Last fall, the Los Angeles–based furniture designers Nikolai and Simon Haas flew to New York for a meeting with Donatella Versace. They arrived toting a Trader Joe’s bag packed with samples—a hunk of blue-green resin produced from a 100-year-old cactus, their signature “hex tile” carved from extruded brass rods—and a gift for Versace: one of their polished-bronze Hematite vases. The brothers first discovered hematite in the mineral hall at the American Museum of Natural History in Los Angeles and re-created its globular forms by filling pantyhose with wet plaster, prodding it into encased sections, and tightly binding the whole thing with string. Cast in gleaming bronze, the resulting vases appear both natural and hypermanipulated, supple as offal, and torqued as metal. Versace immediately proposed a project. Showing them a photograph of an empty corner in her new apartment, she asked them to create a chair.
Within six months, the collaboration catapulted to fabric designs for Versace’s women’s collection and 12 pieces for Versace Home—including the belted leather Bondage bench and a resin lamp emblazoned with the signature gold Medusa. “I love seeing a remix of Versace through the eyes of someone new,” the fashion designer said. “It takes guts to suggest something as radical as the Haas Brothers’ creations.”
The 28-year-old fraternal twins, whose older brother is the actor Lukas Haas, began their careers as fabricators, making custom objects for artists, architects, and a widening circle of friends. When Tobey Maguire commissioned a table, they produced a spare rectangle constructed from unfinished brass—its surface left to run riot, collecting a patina of fingerprints and spills. For Lady Gaga’s performance of “Judas” on The Ellen DeGeneres Show, they created sweeping angel wings hitched to gold harnesses. “It’s always been about finding a client who would take a big leap of faith on us,” Nikolai said. “We’ve been really lucky.”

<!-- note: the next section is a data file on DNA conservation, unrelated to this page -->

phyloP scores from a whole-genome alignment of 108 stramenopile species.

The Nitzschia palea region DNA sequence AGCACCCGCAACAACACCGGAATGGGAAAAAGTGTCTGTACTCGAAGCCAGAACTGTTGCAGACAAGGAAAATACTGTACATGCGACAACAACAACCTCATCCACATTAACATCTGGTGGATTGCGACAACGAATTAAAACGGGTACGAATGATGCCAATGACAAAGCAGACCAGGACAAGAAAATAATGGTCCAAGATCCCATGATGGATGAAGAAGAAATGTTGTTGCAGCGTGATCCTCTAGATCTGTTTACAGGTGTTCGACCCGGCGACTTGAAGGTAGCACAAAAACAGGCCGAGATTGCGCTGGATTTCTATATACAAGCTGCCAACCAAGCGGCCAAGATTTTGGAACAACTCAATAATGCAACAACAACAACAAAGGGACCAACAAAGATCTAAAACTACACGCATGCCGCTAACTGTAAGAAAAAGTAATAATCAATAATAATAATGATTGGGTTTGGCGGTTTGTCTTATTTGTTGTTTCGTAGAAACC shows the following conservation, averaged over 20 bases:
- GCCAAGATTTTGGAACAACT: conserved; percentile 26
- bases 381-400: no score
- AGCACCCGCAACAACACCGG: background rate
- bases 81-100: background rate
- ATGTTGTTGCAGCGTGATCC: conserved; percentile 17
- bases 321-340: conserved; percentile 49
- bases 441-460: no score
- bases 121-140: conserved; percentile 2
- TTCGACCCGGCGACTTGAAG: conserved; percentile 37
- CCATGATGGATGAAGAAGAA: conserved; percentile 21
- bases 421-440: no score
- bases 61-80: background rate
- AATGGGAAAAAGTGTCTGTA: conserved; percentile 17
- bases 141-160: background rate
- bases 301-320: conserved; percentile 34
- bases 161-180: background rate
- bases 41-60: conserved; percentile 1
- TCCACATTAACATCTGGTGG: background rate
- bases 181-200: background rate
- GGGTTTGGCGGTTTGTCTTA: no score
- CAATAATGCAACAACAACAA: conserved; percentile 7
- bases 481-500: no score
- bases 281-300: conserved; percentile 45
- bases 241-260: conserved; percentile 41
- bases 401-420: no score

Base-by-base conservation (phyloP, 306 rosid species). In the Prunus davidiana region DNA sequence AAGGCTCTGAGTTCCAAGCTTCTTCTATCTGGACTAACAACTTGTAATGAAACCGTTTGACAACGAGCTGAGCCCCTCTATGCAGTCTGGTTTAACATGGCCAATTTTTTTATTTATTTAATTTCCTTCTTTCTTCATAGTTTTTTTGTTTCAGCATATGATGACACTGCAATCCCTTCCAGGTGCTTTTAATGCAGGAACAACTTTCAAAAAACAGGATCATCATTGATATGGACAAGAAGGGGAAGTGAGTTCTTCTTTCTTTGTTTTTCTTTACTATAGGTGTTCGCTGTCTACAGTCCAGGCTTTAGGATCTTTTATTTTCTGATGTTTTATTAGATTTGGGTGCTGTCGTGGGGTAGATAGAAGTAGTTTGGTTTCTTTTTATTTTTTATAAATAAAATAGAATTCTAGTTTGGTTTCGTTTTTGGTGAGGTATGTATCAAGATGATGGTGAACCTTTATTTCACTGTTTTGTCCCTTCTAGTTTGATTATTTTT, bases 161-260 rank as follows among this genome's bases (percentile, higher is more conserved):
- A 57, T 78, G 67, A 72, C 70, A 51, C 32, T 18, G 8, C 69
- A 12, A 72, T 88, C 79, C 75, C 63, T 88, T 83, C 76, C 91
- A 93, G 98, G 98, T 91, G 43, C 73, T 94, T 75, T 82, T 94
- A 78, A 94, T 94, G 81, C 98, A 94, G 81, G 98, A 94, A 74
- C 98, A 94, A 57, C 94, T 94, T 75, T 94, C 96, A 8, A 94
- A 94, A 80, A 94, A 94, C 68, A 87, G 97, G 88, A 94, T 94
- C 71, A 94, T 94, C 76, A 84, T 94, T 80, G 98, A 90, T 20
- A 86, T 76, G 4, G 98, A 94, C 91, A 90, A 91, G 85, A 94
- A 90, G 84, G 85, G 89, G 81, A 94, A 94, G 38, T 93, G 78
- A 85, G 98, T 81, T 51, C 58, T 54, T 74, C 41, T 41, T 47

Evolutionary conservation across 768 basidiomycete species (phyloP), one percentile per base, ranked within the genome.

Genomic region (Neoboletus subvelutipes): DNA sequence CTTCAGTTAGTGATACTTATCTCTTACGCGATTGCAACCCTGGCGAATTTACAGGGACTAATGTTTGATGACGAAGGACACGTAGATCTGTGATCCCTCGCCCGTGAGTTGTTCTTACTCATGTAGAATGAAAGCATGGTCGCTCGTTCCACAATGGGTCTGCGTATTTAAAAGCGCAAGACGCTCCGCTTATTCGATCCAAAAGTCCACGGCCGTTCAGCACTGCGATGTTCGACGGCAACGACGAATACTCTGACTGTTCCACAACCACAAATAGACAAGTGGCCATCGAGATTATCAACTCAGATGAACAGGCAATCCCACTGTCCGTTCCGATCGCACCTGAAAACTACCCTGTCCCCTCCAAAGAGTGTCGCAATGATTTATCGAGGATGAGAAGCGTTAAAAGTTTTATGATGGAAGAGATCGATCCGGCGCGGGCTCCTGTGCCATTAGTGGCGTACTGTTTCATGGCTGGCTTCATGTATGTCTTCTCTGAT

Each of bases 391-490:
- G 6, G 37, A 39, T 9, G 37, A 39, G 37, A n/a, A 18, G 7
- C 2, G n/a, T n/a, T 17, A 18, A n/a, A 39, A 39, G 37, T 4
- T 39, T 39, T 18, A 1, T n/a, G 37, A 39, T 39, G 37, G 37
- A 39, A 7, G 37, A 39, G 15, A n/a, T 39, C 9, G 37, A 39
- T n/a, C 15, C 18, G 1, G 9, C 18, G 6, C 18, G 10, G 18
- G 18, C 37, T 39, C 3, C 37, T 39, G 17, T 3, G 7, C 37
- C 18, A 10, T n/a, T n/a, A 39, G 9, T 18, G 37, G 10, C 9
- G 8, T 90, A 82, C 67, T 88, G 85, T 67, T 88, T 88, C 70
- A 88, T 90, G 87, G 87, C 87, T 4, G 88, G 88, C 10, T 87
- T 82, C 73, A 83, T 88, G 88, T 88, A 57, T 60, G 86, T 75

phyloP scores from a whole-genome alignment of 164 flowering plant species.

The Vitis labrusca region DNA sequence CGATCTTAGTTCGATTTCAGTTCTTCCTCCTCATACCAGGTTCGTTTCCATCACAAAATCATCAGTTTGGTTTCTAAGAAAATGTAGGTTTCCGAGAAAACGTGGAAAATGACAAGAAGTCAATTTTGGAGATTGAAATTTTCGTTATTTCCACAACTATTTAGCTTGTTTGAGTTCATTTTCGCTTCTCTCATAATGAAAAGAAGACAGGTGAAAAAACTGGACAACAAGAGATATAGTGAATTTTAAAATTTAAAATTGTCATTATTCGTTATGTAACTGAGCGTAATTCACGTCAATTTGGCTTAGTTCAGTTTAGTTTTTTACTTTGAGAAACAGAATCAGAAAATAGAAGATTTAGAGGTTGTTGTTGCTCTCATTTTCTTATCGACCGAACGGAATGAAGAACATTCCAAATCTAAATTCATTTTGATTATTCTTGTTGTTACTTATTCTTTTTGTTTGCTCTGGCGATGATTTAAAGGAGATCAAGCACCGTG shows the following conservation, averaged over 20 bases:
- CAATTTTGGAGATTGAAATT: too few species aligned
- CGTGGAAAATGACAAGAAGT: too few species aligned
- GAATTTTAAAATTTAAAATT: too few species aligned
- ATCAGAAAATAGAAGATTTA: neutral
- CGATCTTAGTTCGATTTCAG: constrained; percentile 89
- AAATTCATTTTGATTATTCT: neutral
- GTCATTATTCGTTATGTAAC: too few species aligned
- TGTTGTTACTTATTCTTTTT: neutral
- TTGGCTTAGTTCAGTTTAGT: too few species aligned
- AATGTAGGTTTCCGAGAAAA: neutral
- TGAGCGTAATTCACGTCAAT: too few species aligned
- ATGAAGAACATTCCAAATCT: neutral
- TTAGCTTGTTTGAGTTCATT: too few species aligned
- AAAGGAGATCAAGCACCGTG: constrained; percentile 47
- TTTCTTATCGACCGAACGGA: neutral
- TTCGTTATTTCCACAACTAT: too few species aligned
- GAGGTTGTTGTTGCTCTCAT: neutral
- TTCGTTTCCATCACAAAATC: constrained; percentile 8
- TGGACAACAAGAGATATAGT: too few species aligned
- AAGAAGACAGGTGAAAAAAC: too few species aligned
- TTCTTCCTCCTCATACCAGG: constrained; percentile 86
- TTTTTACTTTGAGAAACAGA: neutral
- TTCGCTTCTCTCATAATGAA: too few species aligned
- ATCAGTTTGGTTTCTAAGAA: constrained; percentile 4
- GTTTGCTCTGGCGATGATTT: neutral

The Haas Brothers studio is on the edge of downtown Los Angeles, an urban isthmus bordered by three freeways and impervious to gentrification. Their workspace, with its high ceilings and array of power tools, brings to mind a trade school supershop, an overcrowded storage unit, or some enigmatic guild. When I visited, a dressmaker’s dummy wrapped in a black-bear overcoat from a ’40s Russian-army officer’s uniform was standing beside an industrial sewing machine and a desktop computer. The twins were discussing fur—its unique qualities, provenance, and design possibilities. They were preparing for Design Miami/Basel, which opens this month, where R 20th Century (the New York gallery that represents the Haas Brothers) is showing “Beast Feast,” a collection of massive club chairs and couches balanced on meticulously sculpted animal feet and covered in lavish fur—reindeer from Iceland, North American bison. “The bison fur is intense,” Simon marveled. “It’s like memory foam: If you put your hand in it, your handprint remains.” On one of the worktables, the strong legs of the Donatella chair were turned out into a demi-plié. The black leather upholstery, plump as a push-up bra, had been tufted Chesterfield-style. “Its weight and curves are like a body,” exclaimed Nikolai.
At times, the brothers have considered reeling in their vision, but exuberance always wins out. “We’re so excited about every project,” said Nikolai unselfconsciously. “Not a lot of people have the opportunity to dream of something and then make it exist in the world forever.”
Caption: Clockwise, from top left: Simon Haas, seated on the Haas Brothers for Versace Home Bondage bench, and Nikolai in their studio in downtown Los Angeles in March (their Donatella chair is in the background); the print they designed for the Versace fall 2013 collection; their bronze Hematite vase; their Honeycomb side table for Versace Home.